• Can anyone beat a polygraph examination?
    It is true that all things made by man can be defeated. The biggest challenge for beating a polygraph, however, is that it entails a significant risk of detection which, in these days of sophisticated software and recording equipment, makes success far from certain. Indeed, trying to affect the results can make things worse. Recent scientific research offers little hope for people relying on websites and books on how to beat the polygraph, and there is some evidence that the use of these methods by truth-telling examinees reduces their chances of passing the test. For these reasons we discourage examinees from trying to affect their test results.
  • How long does it take before I know the results?
    Upon the completion of the examination the examiner will evaluate the data and provide a diagnostic opinion. In cases where the examiner participates in an independent quality review program, an interim verbal report is given at the end of the session and the final results are issued after the review. It is a standard practice to issue a written report for the person or organization specified in the consent form. The generated report will document the final test results.
  • Are polygraph results admissible in CCMA/Labour court
    Sometimes. The polygraph can be admitted as evidence in a court proceeding in many jurisdictions when both the prosecution and defense stipulate or agree that it can be admitted. This is typically accomplished by reaching an agreement between the parties before the polygraph test is administered.
  • Are voice stress devices a good alternative to the polygraph?
    While purveyors of voice-based systems claim high accuracy, independent scientists have not supported those claims nor are scientists optimistic that these types of systems can ever be competitive in terms of validity or reliability. Voice-based devices have a demonstrated capacity to elicit confessions from naïve examinees, but the scientific assessments of the validity of these systems have been universally disappointing. There are more than a dozen systems that have appeared since the 1970s, with most of them disappearing once the evidence for their poor performance becomes known.
  • What are some types of testable issues?
    Modern polygraph testing can be used to address whether an examinee is accurately reporting their past actions. This means that polygraph test questions can cover an examinee’s involvement in a particular crime, engaged in a specific activity, or was involved in a range of behaviors in a defined category (e.g., illegal drug involvement). It is not the proper tool for assessing thoughts, inclinations, attitudes, opinions, or anything that does not also have a behavioral component.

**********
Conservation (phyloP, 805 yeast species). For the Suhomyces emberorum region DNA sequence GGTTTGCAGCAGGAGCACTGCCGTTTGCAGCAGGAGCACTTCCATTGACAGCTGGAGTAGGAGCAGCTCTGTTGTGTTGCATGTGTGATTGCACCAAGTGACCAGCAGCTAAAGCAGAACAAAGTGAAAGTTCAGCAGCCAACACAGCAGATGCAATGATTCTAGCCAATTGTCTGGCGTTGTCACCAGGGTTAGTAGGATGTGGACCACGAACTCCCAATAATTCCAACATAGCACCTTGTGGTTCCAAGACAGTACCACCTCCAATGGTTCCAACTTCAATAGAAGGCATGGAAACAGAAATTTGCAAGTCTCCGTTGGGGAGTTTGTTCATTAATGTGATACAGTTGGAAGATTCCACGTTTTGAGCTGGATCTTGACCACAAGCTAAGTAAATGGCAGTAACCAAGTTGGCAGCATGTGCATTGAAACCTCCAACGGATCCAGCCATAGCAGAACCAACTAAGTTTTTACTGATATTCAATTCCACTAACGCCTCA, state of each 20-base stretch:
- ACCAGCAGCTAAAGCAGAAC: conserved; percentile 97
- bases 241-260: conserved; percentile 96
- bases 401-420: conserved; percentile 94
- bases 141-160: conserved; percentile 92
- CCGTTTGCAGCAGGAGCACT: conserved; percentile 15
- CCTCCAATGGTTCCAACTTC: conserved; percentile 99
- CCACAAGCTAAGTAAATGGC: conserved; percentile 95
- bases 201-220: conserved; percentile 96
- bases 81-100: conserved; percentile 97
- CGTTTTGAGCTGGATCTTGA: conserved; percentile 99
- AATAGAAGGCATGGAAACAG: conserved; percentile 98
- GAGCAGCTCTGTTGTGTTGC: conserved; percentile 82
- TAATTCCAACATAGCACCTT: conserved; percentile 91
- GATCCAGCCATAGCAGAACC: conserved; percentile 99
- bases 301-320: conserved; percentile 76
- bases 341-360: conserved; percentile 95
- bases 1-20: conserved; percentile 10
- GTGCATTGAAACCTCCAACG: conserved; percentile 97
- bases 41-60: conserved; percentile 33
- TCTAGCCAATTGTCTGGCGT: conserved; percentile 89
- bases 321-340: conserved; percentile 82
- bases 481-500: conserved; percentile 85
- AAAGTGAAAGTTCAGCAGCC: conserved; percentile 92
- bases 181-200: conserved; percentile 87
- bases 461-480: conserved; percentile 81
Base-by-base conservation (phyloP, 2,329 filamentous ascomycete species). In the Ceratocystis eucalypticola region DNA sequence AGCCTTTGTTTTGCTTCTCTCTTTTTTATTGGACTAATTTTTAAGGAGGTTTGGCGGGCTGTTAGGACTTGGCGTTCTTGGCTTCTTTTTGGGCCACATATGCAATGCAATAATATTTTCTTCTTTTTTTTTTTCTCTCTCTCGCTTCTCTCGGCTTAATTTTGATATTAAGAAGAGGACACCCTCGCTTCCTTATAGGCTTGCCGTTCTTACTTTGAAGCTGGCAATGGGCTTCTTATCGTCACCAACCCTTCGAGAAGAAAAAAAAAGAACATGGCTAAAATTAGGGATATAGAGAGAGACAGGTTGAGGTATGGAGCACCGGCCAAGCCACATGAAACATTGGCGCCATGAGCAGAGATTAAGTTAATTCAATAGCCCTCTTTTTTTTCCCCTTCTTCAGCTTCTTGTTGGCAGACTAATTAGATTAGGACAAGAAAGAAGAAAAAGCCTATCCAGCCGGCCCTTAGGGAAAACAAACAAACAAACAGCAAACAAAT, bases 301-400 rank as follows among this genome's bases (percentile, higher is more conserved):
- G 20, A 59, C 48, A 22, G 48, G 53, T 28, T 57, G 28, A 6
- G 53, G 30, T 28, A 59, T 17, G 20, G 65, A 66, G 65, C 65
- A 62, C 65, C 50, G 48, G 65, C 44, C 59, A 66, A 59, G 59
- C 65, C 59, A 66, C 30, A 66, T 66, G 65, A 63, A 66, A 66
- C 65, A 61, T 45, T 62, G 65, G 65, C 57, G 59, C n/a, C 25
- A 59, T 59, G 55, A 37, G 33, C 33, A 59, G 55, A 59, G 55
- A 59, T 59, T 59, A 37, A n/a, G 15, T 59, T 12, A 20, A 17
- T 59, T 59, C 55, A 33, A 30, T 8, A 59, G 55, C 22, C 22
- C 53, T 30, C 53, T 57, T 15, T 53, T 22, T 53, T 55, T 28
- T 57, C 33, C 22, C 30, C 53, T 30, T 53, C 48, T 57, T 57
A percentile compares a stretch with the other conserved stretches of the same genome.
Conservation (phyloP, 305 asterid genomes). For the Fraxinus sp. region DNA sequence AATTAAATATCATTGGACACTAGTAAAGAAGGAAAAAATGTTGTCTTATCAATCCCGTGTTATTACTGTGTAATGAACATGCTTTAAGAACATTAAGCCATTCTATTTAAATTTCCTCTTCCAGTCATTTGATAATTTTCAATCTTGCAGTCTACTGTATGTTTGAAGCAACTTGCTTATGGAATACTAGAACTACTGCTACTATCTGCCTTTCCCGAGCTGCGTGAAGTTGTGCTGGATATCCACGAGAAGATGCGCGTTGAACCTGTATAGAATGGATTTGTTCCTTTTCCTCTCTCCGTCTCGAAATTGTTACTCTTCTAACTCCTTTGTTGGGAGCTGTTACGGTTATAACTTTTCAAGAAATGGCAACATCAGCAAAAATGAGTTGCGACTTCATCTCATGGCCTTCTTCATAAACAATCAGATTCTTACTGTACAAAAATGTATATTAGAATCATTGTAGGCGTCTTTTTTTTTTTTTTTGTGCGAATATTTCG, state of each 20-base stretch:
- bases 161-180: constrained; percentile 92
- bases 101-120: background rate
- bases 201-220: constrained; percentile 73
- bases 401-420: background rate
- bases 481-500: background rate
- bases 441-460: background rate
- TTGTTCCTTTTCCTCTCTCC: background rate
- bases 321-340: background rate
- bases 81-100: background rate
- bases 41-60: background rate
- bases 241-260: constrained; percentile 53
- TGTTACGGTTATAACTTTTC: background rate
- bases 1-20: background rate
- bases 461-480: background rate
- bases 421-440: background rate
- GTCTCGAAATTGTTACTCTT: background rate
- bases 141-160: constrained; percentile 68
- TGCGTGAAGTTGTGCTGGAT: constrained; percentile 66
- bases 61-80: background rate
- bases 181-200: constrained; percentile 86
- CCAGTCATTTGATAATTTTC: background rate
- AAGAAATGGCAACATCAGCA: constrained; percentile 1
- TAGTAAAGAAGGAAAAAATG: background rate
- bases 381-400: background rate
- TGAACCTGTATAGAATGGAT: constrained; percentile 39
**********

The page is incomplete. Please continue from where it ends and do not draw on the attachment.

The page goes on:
• What kinds of applications can the polygraph be used for?
    Applications include: • Pre-employment screening (where permitted) • Post-Conviction Sex Offender Testing • Criminal or forensic cases • Family and fidelity matters • Estate disputes • Compliance with parole, probation, or license conditions
  • How accurate is the polygraph?
    There are several polygraph approaches and applications, and polygraph accuracy is not the same for all of them. In a 2003 meta-analysis conducted by the US National Research Council, median accuracy was placed between 85% and 90% for event-specific testing or testing on single issues. This estimate was based on a range of polygraph techniques, from the unvalidated to the experimental to the best available. Subsequent research that focused only on techniques that employed empirically derived practices converged on a decision accuracy near or slightly above 90%. Lower accuracy is expected in multiple-issue and screening testing. Those accuracies will vary as a function of how many relevant questions are used and how broad they are: the fewer number and scope of relevant questions will produce the best accuracy. As with all assessment methods, accuracy can be affected by the training and competency of the testing examiner. In a meta analysis conducted by the US National Research Council, the median accuracy of mixed issue testing or testing on multiple issues was placed between 80% and 84%.
  • What are some considerations that could make someone unsuitable for a polygraph test?
    Conditions that would render a person unsuitable: • Active psychosis • Severe developmental impairments • Drug or alcohol induced impairment • Dementia • Anyone who is not able to consent to participate in the examination • Anyone under the age of consent* (in some circumstances parents may provide consent on behalf of their child) • Anyone who is unable to remain seated and still for seven minutes at a time. • Anyone in extreme distress • Health conditions that preclude the placement of the polygraph sensors Note: An examinee experiencing a temporary illness may be rescheduled to take the examination after their recovery from the illness.